This Bloomberg report from Carlos Torres and Catalina Saraiva on April 12, 2013 highlights some good news about the U.S. economy. Despite gridlock and an increase in the payroll tax, consumer spending was quite resilient and they expect economic growth of 3% of real gross domestic product. Real gross domestic product measures economic activity with adjusting for inflation. If these estimates prove to be accurate, then that will be surprising news. However, the Bureau of Economic Analysis will release their first estimate on April 26th.
If this economic performance proves to be accurate and it can be sustained throughout the rest of the year, it will be a welcomed relief if the momentum of the first quarter extends through the rest of the year. What is often misunderstood is that actual economic performance is usually a result of past events. Due to a sustained recession and slow recovery, industry has been slow to build up capacity. That will soon change if they think that greater consumer demand will be sustainable.
There are two events that can explain why consumers are spending despite an increased tax burden and a sluggish labor market. First, housing is on the rebound with both home sales and prices rising. When people are buying homes, that leads to more spending with household appliances and new furniture is needed to fill up their space. This also enhances the wealth of those selling homes because they are receiving higher prices. Then there is strong performance of the stock market where its improved rate of return is boosting overall wealth. When their stock portfolio rises in value, then households are more opt to spend. Economists call this the wealth effect.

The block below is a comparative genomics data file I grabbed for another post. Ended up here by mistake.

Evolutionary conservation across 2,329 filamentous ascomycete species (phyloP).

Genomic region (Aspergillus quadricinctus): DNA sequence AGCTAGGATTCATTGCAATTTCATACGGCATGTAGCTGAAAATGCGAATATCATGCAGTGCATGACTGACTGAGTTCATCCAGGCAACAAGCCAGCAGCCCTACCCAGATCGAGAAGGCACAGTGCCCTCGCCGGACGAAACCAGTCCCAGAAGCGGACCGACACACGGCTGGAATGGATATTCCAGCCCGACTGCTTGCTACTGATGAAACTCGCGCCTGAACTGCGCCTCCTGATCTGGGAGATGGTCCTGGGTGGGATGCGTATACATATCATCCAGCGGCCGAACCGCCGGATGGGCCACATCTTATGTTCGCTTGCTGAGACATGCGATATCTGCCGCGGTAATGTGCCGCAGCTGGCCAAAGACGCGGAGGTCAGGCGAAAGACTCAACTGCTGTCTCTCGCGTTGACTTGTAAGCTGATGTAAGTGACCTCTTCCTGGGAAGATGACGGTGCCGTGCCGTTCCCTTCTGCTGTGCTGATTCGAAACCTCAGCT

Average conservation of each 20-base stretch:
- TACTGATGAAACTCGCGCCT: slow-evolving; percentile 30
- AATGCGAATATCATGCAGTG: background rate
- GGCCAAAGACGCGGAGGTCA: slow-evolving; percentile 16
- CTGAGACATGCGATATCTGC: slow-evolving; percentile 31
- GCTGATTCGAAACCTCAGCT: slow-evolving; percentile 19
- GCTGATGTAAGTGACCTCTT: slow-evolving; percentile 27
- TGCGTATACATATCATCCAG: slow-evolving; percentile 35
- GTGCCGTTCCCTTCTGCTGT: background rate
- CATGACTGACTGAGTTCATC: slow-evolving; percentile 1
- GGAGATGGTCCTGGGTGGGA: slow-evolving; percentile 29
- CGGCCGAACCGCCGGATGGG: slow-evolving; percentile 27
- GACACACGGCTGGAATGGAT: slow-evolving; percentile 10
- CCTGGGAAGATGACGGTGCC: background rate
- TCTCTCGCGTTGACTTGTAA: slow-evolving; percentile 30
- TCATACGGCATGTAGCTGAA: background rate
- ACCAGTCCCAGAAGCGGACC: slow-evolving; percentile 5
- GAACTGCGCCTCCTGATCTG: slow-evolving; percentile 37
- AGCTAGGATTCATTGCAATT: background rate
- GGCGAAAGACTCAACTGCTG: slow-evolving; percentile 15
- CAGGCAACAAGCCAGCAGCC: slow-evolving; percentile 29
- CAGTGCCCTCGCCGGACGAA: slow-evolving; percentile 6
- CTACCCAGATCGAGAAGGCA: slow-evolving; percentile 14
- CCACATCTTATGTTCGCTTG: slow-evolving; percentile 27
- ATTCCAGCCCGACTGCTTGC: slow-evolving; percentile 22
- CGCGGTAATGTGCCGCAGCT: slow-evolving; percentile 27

The quick improvement in growth prospects also speaks to the labor flexibility built within the U.S. economic system. While Americans certainly do not appreciate how firms are quick to fire workers when economic prospects take a turn for the worse, firms are also able to quickly reverse their actions when the economy brightens. This can be attributed to our economic system where it is less burdensome for firms to hire and fire workers. That is in contrast to Europe where worker protections make it harder for European companies to lay off workers. Even though it softens the blow during economic downturns, they are more reluctant to hire workers when an economic recovery starts to emerge. That is one of the reasons why the U.S. has been more resilient in recovering from the financial crisis than Europe.
We can draw some optimism from this news, but it is still premature to say that we are out of the woods. The impact of the sequester will not be fully felt until the second and third quarters of 2013. Then there’s the uncertainty from events in North Korea. However if the impact from those two events are less than expected, then we might see the U.S. economy perform above expectations.